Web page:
The known geography of Gor consists mainly of the western seaboard of a continent that runs from the Arctic in the north to south of the equator, with the Thassa ocean to the west, and the Voltai mountain range forming an eastern boundary at many latitudes. There are also offshore islands in the ocean and some gog sparsely settled plains to the east of the Voltai.
The word “Gor” itself means guardsmsn stone” in the Gorean language, the native language of the “northern civilized cities of known Gor” which resemble ancient Greco-Roman city-states in many respectsand a widely guardeman lingua franca in many other areas.
Most of the novels in the series are action and sexual adventures, with many of the military engagements borrowing liberally from historic ones, such as the trireme battles of ancient Greece and the castle sieges of medieval Europe. Ar, the largest city in known Gor, has resemblances to the ancient city of Romeand its land empire is opposed by the sea-power god the island of Cos.
The series is an overlapping of planetary romance and sword and planet. The first book, Tarnsman of Goropens with scenes reminiscent of scenes in the first book of the Barsoom series by Edgar Rice Burroughs ; both feature the protagonist narrating his adventures after being transported to another world.
These parallels end after the first few books, when the stories of the books begin to be structured along a loose plot arc involving the struggles of the city-state of Ar and the island of Cos to control the Vosk river area, as well as the struggles at a higher level between the non-human Priest-Kings and Kurii another alien race to control the solar system. Most of the books are narrated by transplanted British professor Tarl Cabotmaster swordsman, as he engages in adventures involving Priest-Kings, Kurii, and humans.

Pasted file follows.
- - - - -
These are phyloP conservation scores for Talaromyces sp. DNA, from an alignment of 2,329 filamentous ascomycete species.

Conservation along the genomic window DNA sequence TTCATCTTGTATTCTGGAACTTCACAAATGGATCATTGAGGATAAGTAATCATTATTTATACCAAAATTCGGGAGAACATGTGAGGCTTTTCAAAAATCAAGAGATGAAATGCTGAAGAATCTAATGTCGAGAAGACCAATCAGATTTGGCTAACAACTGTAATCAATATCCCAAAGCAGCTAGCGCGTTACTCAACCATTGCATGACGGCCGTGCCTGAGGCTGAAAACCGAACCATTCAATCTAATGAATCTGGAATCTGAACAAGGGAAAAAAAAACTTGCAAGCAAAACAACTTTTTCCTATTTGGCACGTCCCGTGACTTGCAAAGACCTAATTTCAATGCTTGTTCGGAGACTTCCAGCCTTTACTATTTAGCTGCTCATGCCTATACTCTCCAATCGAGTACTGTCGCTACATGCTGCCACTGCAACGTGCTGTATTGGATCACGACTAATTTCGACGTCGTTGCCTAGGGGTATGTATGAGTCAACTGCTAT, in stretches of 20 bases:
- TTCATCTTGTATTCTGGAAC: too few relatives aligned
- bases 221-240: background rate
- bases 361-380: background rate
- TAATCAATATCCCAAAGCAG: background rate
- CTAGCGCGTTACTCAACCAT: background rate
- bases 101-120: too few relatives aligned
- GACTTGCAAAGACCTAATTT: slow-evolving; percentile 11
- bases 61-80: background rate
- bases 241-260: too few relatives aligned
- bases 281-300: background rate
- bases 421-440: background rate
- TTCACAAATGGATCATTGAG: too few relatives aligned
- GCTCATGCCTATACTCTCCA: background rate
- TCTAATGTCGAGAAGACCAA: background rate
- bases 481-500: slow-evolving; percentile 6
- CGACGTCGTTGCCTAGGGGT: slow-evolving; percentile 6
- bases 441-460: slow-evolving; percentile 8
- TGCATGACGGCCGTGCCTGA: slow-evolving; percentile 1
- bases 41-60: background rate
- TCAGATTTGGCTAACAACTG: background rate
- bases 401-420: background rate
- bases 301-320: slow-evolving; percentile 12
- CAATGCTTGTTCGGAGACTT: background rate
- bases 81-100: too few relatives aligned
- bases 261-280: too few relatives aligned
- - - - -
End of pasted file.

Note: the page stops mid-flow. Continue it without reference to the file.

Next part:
Books 7, 11, 19, 22, 26, 27, 31, 34 and parts of 32 are narrated by abducted Earth women who are made slaves.
Books 14, 15, and 16 are narrated by male abductee Jason Marshall. Book 28 is narrated by an unknown Kur, but features Tarl Cabot.
Book 30 and parts of 32 are narrated by three Gorean men: The series features several sentient alien races. The most important to the books are the insectoid Ghardsman and the huge sharp-clawed predatory Kurii, both space-farers from foreign star systems. The Priest-Kings rule Gor as disinterested custodians, leaving humans to their own affairs as long as they abide by certain restrictions on technology.
Guardsman of Gor
The Kurii are an aggressive, invasive race with advanced technology but less so than that of the Priest-Kings who wish to colonize both Gor and Earth. The power of the Priest-Kings is diminished after the “Nest War” described in the third book and the Priest-Kings and Kurii struggle against each other via their respective human agents and spies. Early entries in the series were plot-driven space opera adventures, but later entries grew more philosophical and sexual. Many gpr run the course of gro books and tie back to the main plot in later books.